Patna: In 2023, aerosol pollution in the state of Bihar has been anticipated to grow the highest as compared to other states in the country. The forecast, according to a latest study, shows that aerosol pollution will continue to remain in the “highly vulnerable” red zone, raising alarm bells for the health of residents across major cities in Bihar.
High aerosol amounts include particulate matter (PM2.5 and PM10) among other pollutants as well as sea salt, dust, black and organic carbon. If inhaled they can be harmful to people’s health. Aerosol optical depth (AOD) is the quantitative estimate of the aerosol present in the atmosphere and it can be used as a proxy measurement of PM2.5.
The present study – A deep insight into state-level aerosol pollution in India – by researchers Abhijit Chatterjee, associate professor and his PhD scholar Monami Dutta from Bose Institute, Kolkata, provides a national scenario of aerosol pollution with the long-term (2005–2019) trend, source apportionment, and future scenario (2023) for various Indian states.
Falling in the Indo-Gangetic plain, Bihar currently falls under the ‘red category’, which is the highly vulnerable zone with AOD ranging between 0.6 to 0.75. Aerosol pollution is expected to rise by 8% further pushing the AOD over 0.8 within the vulnerable (red) zone in 2023.
The values of AOD range from 0 and 1. 0 indicates a crystal-clear sky with maximum visibility whereas a value of 1 indicates very hazy conditions. AOD values less than 0.3 fall under the green zone (safe), 0.3-0.4 is blue zone (less vulnerable), 0.4-0.5 is orange (vulnerable) while over 0.5 is the red zone (highly vulnerable).
Chatterjee, who is principal author of this study and associate professor of environmental sciences at Bose Institute said, “Bihar has the highest mean and trend in the past for aerosol pollution in India. The government should be more careful about indoor pollution and encourage liquified petroleum gas (LPG) subsidies. Along with this, surveillance and awareness about air pollution and its harmful effect is essential across the state.”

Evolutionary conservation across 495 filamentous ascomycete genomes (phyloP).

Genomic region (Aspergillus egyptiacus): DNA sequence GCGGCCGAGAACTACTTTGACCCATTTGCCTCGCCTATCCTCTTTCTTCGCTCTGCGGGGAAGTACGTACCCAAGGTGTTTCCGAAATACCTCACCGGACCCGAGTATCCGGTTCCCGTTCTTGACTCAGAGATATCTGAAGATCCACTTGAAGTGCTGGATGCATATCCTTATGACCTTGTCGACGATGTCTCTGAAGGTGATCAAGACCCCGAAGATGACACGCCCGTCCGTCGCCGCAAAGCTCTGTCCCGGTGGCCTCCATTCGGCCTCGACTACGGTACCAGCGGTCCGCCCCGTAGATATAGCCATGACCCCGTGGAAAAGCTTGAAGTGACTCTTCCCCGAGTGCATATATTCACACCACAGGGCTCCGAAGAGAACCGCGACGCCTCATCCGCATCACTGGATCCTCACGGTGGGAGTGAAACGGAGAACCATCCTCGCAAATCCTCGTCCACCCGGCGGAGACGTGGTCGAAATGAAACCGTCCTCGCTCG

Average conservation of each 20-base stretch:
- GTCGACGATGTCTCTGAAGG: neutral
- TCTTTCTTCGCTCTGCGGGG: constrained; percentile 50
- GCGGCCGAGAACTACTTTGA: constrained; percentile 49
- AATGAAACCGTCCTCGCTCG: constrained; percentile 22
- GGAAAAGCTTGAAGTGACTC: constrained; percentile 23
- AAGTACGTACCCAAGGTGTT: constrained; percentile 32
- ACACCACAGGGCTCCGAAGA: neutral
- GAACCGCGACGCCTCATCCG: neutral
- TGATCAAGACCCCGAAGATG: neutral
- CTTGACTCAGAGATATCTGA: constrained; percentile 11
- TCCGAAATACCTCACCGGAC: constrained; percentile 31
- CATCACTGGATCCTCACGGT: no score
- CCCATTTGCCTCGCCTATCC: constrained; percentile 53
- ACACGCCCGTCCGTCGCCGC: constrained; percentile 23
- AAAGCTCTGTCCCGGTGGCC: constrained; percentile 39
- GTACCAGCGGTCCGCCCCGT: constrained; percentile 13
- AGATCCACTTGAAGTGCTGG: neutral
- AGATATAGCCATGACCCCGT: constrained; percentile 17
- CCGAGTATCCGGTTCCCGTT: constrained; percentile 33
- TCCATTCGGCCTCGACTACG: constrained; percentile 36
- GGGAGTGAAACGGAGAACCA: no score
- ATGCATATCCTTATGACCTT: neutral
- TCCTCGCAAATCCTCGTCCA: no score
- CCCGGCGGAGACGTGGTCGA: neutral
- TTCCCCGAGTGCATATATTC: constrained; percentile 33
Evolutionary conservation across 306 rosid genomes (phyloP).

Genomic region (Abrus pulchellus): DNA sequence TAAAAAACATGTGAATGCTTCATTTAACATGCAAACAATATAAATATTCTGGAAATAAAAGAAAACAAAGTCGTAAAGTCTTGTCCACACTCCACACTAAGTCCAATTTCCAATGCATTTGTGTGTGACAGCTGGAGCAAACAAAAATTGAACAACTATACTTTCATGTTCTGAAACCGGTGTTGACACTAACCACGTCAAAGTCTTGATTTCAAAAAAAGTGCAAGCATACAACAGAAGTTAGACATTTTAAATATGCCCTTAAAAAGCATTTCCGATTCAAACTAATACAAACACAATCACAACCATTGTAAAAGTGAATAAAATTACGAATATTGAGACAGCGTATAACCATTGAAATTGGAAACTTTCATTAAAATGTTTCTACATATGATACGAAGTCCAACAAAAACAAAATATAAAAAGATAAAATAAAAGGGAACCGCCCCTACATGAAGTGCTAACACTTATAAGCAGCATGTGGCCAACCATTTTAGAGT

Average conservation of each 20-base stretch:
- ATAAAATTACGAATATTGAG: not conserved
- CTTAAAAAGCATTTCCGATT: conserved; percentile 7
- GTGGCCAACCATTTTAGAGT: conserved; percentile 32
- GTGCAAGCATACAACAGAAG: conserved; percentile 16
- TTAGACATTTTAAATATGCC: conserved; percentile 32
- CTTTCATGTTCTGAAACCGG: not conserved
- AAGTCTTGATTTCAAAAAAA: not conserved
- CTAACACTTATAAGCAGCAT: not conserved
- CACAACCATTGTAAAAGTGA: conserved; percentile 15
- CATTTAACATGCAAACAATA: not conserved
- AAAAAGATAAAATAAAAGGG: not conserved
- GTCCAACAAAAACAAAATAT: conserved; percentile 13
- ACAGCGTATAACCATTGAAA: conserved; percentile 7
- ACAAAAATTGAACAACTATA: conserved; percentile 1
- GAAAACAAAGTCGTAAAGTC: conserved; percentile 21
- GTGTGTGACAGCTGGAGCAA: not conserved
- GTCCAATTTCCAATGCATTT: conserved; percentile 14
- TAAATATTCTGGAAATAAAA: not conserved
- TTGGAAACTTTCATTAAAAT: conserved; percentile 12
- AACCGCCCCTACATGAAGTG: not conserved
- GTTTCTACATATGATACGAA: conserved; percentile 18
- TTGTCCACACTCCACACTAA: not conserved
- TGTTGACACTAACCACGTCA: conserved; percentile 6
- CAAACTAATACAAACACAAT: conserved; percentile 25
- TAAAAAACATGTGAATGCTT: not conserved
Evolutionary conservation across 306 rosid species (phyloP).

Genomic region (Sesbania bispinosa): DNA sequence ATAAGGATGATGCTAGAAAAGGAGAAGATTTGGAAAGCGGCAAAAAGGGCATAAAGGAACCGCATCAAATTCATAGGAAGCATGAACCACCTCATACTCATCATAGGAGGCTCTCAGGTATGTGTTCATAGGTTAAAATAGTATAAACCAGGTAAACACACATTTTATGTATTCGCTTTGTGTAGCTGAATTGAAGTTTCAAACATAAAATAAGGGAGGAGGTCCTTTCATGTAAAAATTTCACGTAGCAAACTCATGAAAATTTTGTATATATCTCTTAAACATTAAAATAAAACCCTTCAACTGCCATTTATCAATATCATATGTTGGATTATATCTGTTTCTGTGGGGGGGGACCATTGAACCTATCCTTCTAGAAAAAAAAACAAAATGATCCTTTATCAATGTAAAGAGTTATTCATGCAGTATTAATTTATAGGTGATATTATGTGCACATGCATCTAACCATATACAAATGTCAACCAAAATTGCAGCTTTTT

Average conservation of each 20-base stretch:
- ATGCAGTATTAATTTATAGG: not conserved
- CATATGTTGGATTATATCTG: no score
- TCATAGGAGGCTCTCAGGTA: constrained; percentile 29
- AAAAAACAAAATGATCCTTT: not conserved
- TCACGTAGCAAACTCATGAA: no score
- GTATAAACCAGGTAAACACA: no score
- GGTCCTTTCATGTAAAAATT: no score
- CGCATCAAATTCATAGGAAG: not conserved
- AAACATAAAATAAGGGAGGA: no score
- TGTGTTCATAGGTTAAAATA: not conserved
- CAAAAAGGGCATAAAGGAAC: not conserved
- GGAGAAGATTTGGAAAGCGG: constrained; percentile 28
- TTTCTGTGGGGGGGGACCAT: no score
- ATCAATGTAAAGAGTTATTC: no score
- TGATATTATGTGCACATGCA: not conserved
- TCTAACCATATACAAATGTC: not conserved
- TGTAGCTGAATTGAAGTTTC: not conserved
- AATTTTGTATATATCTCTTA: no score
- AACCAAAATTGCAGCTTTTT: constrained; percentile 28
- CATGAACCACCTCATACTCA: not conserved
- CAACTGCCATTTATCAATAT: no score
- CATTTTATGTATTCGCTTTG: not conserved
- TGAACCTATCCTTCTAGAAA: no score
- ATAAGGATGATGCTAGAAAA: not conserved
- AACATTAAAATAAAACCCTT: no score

Among major aerosol pollution sources for Bihar, vehicular emissions, solid fuel burning and construction dust are the three major sources of pollution in the city. “Solid fuel burning is the most prominent source of aerosol pollution throughout the years 2005-2019 according to our study. During this time, vehicular emission contribution remained almost unchanged (18-19%) while construction dust showed enhancement from 2005-2019 increasing from 12% to 15% in Bihar,” said Monami Dutta, first-author of the study and senior research fellow, Bose Institute, Kolkata.
The study highlighted a list of recommendations to curb rising aerosol pollution for Bihar. Chatterjee explained as observed from the study that solid fuel burning was a dominant aerosol pollution source in the state due to the increase in the price of LPG that prompted underprivileged people to shift back to wood or other polluting fuels. “LPG subsidies need to be encouraged especially for underprivileged people,” he said.
Dutta added that vehicular emissions had remained the second dominating source of air pollution in the state. “Such dominance can only be avoided by the proper implementation of up-gradation of engines, banning 15-year-old vehicles etc.,” she said.
Division of categories for AOD (Based on percentiles, there are 4 colour zones)
Green (Safe Zone)- AOD value less than 0.3
Blue (Less Vulnerable Zone)- AOD value between 0.3–0.4
Orange (Vulnerable zone)- AOD value between 0.4–0.5
Red (Highly Vulnerable zone)- AOD value greater than 0.5
In the paper, the threshold for aerosol pollution (AOD) vulnerability has been considered as a value of 0.4, and the states above this threshold are considered vulnerable.